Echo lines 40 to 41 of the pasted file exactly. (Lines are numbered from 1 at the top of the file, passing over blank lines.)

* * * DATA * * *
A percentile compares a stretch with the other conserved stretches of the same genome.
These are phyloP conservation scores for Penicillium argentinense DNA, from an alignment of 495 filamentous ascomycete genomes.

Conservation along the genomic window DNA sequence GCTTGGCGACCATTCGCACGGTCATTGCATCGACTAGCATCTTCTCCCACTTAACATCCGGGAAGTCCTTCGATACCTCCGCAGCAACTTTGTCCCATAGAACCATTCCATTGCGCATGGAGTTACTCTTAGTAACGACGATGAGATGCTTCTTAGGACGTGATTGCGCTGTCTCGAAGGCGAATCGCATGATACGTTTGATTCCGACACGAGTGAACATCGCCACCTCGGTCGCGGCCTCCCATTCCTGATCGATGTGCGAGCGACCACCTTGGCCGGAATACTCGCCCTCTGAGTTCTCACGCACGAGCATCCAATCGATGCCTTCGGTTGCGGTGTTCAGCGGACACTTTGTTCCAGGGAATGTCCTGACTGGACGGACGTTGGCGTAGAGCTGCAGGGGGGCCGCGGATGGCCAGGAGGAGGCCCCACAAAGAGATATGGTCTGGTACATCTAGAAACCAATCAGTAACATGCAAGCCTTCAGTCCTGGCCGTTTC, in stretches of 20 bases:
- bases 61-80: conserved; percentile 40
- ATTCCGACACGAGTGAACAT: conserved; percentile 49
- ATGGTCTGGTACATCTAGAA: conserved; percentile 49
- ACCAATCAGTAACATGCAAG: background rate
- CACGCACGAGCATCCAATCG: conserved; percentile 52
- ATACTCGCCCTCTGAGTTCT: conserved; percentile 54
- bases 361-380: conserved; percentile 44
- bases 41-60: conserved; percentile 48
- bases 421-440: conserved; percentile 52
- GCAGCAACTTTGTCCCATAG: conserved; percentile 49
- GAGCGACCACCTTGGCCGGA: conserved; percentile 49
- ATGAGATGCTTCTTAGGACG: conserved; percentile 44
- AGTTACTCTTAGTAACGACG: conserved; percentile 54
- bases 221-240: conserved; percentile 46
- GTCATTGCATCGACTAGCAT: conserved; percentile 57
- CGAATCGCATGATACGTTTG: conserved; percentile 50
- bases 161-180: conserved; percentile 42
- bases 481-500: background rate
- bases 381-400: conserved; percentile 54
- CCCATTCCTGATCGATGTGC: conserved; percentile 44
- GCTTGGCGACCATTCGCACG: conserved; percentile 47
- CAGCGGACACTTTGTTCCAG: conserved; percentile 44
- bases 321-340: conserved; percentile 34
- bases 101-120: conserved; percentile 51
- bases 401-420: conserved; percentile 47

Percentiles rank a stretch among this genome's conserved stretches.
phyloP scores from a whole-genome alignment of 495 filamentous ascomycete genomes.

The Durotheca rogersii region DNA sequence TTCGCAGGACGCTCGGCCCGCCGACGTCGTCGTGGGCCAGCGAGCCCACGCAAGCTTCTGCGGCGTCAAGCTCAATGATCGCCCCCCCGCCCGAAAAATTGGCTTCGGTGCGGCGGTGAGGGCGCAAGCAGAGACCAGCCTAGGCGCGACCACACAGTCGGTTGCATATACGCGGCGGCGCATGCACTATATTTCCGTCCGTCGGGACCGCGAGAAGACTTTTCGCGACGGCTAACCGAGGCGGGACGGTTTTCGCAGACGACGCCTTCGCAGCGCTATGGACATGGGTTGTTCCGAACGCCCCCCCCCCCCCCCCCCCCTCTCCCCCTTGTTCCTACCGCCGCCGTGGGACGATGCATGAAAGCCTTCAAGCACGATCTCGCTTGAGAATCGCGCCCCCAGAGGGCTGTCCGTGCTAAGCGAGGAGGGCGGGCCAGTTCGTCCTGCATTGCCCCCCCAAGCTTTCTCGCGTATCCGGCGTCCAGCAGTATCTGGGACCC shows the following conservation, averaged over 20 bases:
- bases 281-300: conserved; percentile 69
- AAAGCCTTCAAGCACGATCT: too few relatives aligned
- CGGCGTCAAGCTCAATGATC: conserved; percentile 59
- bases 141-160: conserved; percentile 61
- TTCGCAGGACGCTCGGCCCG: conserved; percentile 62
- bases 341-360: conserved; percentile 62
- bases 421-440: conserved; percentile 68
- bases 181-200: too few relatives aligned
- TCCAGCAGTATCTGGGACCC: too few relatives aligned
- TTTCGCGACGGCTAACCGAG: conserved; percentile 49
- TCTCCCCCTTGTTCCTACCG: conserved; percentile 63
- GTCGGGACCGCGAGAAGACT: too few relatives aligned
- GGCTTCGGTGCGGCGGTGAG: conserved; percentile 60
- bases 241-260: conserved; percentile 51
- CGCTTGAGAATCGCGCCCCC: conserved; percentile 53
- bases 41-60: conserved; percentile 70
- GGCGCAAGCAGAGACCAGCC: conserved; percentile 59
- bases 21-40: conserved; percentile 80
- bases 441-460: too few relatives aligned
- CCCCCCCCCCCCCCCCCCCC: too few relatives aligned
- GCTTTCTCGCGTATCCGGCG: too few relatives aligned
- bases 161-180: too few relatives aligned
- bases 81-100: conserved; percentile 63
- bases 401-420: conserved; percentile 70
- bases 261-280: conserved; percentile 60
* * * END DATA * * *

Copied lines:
- TCCAGCAGTATCTGGGACCC: too few relatives aligned
- TTTCGCGACGGCTAACCGAG: conserved; percentile 49